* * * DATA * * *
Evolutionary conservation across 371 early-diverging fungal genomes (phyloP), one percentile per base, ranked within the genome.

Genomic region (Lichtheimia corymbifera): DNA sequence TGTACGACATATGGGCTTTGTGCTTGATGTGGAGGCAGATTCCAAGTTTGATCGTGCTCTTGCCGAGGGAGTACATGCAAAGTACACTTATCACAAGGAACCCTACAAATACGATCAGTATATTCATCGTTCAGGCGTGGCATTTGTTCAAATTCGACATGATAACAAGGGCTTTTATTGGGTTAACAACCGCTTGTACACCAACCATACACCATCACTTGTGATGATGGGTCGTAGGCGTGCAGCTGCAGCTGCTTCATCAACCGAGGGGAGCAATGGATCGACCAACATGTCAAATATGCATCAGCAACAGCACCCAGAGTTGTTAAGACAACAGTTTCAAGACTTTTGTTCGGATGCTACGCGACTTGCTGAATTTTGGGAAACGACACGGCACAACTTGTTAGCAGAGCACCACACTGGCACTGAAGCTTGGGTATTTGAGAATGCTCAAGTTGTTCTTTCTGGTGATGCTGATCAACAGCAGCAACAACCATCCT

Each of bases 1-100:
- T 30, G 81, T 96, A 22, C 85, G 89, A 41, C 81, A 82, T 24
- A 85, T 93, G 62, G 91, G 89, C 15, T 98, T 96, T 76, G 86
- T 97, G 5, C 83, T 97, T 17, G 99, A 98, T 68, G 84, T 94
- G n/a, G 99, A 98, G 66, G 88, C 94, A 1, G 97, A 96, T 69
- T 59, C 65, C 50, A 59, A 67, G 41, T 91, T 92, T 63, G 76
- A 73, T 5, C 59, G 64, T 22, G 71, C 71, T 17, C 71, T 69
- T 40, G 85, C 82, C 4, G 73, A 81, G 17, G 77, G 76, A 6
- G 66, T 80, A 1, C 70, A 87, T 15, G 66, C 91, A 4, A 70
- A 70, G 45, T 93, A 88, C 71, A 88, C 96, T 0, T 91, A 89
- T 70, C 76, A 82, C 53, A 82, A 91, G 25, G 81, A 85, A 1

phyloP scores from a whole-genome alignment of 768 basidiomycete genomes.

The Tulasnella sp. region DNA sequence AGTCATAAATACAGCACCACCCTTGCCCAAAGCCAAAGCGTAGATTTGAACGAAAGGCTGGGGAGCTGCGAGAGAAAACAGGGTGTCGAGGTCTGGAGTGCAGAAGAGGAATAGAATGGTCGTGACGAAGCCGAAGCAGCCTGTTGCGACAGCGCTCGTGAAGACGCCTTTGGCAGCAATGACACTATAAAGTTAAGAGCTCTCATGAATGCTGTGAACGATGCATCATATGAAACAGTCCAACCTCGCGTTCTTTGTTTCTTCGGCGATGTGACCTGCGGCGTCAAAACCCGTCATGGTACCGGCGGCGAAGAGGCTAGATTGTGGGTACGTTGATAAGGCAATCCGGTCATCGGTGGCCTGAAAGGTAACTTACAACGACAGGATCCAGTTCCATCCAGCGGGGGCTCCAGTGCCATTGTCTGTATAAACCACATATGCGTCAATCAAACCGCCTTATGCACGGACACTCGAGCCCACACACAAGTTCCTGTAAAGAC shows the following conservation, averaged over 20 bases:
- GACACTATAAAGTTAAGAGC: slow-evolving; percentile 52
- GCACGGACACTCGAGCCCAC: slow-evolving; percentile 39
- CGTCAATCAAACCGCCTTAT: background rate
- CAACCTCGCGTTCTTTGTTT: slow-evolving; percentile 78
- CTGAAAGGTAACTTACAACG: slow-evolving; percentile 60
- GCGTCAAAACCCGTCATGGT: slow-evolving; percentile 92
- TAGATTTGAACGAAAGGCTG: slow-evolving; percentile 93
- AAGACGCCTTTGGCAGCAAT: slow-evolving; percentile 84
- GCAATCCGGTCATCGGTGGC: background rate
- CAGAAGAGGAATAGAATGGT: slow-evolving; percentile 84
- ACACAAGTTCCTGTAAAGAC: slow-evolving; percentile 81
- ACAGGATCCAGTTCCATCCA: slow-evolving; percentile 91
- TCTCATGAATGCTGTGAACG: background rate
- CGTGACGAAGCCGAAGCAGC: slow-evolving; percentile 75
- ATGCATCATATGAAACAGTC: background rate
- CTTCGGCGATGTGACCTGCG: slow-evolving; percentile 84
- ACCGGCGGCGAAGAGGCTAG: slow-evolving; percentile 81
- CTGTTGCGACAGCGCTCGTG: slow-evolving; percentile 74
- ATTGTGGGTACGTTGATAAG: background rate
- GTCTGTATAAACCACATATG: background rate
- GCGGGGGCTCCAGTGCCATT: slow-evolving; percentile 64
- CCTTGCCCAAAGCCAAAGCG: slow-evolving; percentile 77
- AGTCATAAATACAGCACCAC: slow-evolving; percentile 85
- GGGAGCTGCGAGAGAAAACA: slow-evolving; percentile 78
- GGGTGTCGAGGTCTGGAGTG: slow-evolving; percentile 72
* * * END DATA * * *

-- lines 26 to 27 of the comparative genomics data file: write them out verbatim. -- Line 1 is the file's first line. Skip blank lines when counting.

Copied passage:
- ACACAAGTTCCTGTAAAGAC: slow-evolving; percentile 81
- ACAGGATCCAGTTCCATCCA: slow-evolving; percentile 91